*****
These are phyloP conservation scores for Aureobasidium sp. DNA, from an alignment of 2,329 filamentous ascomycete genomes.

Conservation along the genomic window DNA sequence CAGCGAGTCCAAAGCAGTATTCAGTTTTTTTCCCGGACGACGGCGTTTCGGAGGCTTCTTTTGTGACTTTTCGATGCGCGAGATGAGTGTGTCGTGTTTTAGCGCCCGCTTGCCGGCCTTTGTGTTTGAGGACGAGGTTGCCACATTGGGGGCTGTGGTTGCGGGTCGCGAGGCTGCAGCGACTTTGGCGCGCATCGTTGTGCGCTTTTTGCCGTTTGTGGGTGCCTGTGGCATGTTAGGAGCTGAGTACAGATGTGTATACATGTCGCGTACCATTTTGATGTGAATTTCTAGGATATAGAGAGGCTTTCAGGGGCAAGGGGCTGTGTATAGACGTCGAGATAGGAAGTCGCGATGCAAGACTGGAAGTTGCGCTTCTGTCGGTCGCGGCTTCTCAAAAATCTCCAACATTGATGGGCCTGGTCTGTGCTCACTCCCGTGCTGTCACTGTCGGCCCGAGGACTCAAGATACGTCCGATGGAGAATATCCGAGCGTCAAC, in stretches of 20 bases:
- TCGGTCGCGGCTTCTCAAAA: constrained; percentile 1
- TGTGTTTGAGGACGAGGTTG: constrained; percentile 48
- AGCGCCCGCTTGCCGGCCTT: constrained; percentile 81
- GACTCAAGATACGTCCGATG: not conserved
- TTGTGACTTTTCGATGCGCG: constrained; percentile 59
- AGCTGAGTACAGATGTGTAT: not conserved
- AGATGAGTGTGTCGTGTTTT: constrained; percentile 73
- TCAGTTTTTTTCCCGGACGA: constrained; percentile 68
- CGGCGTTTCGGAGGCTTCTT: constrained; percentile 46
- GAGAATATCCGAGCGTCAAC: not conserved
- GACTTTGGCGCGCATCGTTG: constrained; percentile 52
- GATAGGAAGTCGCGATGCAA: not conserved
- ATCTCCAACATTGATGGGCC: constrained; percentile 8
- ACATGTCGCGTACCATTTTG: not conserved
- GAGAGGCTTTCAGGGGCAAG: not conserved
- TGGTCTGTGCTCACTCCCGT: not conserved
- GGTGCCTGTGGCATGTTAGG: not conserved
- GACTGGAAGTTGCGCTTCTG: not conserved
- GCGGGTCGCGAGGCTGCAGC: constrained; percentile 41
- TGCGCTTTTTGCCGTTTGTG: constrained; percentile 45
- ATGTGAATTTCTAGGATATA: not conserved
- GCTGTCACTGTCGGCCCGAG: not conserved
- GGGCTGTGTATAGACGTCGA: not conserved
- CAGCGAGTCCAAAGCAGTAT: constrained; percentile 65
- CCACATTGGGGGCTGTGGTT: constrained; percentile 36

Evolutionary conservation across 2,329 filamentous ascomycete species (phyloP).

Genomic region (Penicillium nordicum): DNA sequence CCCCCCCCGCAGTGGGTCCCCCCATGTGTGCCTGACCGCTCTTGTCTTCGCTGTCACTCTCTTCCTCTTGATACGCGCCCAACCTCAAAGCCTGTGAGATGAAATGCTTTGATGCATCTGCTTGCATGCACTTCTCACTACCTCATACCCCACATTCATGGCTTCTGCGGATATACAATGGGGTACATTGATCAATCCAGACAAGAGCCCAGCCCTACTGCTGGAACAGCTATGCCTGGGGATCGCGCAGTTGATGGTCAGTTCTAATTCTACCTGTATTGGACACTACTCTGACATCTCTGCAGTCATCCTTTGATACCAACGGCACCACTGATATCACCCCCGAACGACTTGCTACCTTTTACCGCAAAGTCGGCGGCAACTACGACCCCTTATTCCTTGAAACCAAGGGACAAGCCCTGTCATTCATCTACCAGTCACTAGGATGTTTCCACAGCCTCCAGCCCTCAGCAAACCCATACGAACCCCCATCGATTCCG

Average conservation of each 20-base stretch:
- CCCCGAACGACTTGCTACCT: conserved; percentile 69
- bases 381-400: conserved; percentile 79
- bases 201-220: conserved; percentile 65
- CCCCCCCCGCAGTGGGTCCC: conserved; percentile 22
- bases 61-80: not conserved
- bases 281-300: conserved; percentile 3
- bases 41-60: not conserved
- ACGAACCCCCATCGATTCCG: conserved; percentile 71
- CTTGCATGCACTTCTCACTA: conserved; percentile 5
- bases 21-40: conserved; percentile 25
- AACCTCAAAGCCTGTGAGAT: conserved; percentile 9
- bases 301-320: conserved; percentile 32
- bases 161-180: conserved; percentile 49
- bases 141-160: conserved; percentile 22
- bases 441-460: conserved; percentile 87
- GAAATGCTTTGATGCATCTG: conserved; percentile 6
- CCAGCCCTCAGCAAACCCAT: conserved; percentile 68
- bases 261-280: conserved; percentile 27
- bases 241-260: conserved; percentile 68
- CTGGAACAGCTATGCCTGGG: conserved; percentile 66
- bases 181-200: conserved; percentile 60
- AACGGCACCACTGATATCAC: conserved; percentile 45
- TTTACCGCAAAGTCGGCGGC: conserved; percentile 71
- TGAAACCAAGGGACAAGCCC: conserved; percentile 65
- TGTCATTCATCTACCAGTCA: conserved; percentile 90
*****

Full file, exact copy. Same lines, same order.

These are phyloP conservation scores for Aureobasidium sp. DNA, from an alignment of 2,329 filamentous ascomycete genomes.

Conservation along the genomic window DNA sequence CAGCGAGTCCAAAGCAGTATTCAGTTTTTTTCCCGGACGACGGCGTTTCGGAGGCTTCTTTTGTGACTTTTCGATGCGCGAGATGAGTGTGTCGTGTTTTAGCGCCCGCTTGCCGGCCTTTGTGTTTGAGGACGAGGTTGCCACATTGGGGGCTGTGGTTGCGGGTCGCGAGGCTGCAGCGACTTTGGCGCGCATCGTTGTGCGCTTTTTGCCGTTTGTGGGTGCCTGTGGCATGTTAGGAGCTGAGTACAGATGTGTATACATGTCGCGTACCATTTTGATGTGAATTTCTAGGATATAGAGAGGCTTTCAGGGGCAAGGGGCTGTGTATAGACGTCGAGATAGGAAGTCGCGATGCAAGACTGGAAGTTGCGCTTCTGTCGGTCGCGGCTTCTCAAAAATCTCCAACATTGATGGGCCTGGTCTGTGCTCACTCCCGTGCTGTCACTGTCGGCCCGAGGACTCAAGATACGTCCGATGGAGAATATCCGAGCGTCAAC, in stretches of 20 bases:
- TCGGTCGCGGCTTCTCAAAA: constrained; percentile 1
- TGTGTTTGAGGACGAGGTTG: constrained; percentile 48
- AGCGCCCGCTTGCCGGCCTT: constrained; percentile 81
- GACTCAAGATACGTCCGATG: not conserved
- TTGTGACTTTTCGATGCGCG: constrained; percentile 59
- AGCTGAGTACAGATGTGTAT: not conserved
- AGATGAGTGTGTCGTGTTTT: constrained; percentile 73
- TCAGTTTTTTTCCCGGACGA: constrained; percentile 68
- CGGCGTTTCGGAGGCTTCTT: constrained; percentile 46
- GAGAATATCCGAGCGTCAAC: not conserved
- GACTTTGGCGCGCATCGTTG: constrained; percentile 52
- GATAGGAAGTCGCGATGCAA: not conserved
- ATCTCCAACATTGATGGGCC: constrained; percentile 8
- ACATGTCGCGTACCATTTTG: not conserved
- GAGAGGCTTTCAGGGGCAAG: not conserved
- TGGTCTGTGCTCACTCCCGT: not conserved
- GGTGCCTGTGGCATGTTAGG: not conserved
- GACTGGAAGTTGCGCTTCTG: not conserved
- GCGGGTCGCGAGGCTGCAGC: constrained; percentile 41
- TGCGCTTTTTGCCGTTTGTG: constrained; percentile 45
- ATGTGAATTTCTAGGATATA: not conserved
- GCTGTCACTGTCGGCCCGAG: not conserved
- GGGCTGTGTATAGACGTCGA: not conserved
- CAGCGAGTCCAAAGCAGTAT: constrained; percentile 65
- CCACATTGGGGGCTGTGGTT: constrained; percentile 36

Evolutionary conservation across 2,329 filamentous ascomycete species (phyloP).

Genomic region (Penicillium nordicum): DNA sequence CCCCCCCCGCAGTGGGTCCCCCCATGTGTGCCTGACCGCTCTTGTCTTCGCTGTCACTCTCTTCCTCTTGATACGCGCCCAACCTCAAAGCCTGTGAGATGAAATGCTTTGATGCATCTGCTTGCATGCACTTCTCACTACCTCATACCCCACATTCATGGCTTCTGCGGATATACAATGGGGTACATTGATCAATCCAGACAAGAGCCCAGCCCTACTGCTGGAACAGCTATGCCTGGGGATCGCGCAGTTGATGGTCAGTTCTAATTCTACCTGTATTGGACACTACTCTGACATCTCTGCAGTCATCCTTTGATACCAACGGCACCACTGATATCACCCCCGAACGACTTGCTACCTTTTACCGCAAAGTCGGCGGCAACTACGACCCCTTATTCCTTGAAACCAAGGGACAAGCCCTGTCATTCATCTACCAGTCACTAGGATGTTTCCACAGCCTCCAGCCCTCAGCAAACCCATACGAACCCCCATCGATTCCG

Average conservation of each 20-base stretch:
- CCCCGAACGACTTGCTACCT: conserved; percentile 69
- bases 381-400: conserved; percentile 79
- bases 201-220: conserved; percentile 65
- CCCCCCCCGCAGTGGGTCCC: conserved; percentile 22
- bases 61-80: not conserved
- bases 281-300: conserved; percentile 3
- bases 41-60: not conserved
- ACGAACCCCCATCGATTCCG: conserved; percentile 71
- CTTGCATGCACTTCTCACTA: conserved; percentile 5
- bases 21-40: conserved; percentile 25
- AACCTCAAAGCCTGTGAGAT: conserved; percentile 9
- bases 301-320: conserved; percentile 32
- bases 161-180: conserved; percentile 49
- bases 141-160: conserved; percentile 22
- bases 441-460: conserved; percentile 87
- GAAATGCTTTGATGCATCTG: conserved; percentile 6
- CCAGCCCTCAGCAAACCCAT: conserved; percentile 68
- bases 261-280: conserved; percentile 27
- bases 241-260: conserved; percentile 68
- CTGGAACAGCTATGCCTGGG: conserved; percentile 66
- bases 181-200: conserved; percentile 60
- AACGGCACCACTGATATCAC: conserved; percentile 45
- TTTACCGCAAAGTCGGCGGC: conserved; percentile 71
- TGAAACCAAGGGACAAGCCC: conserved; percentile 65
- TGTCATTCATCTACCAGTCA: conserved; percentile 90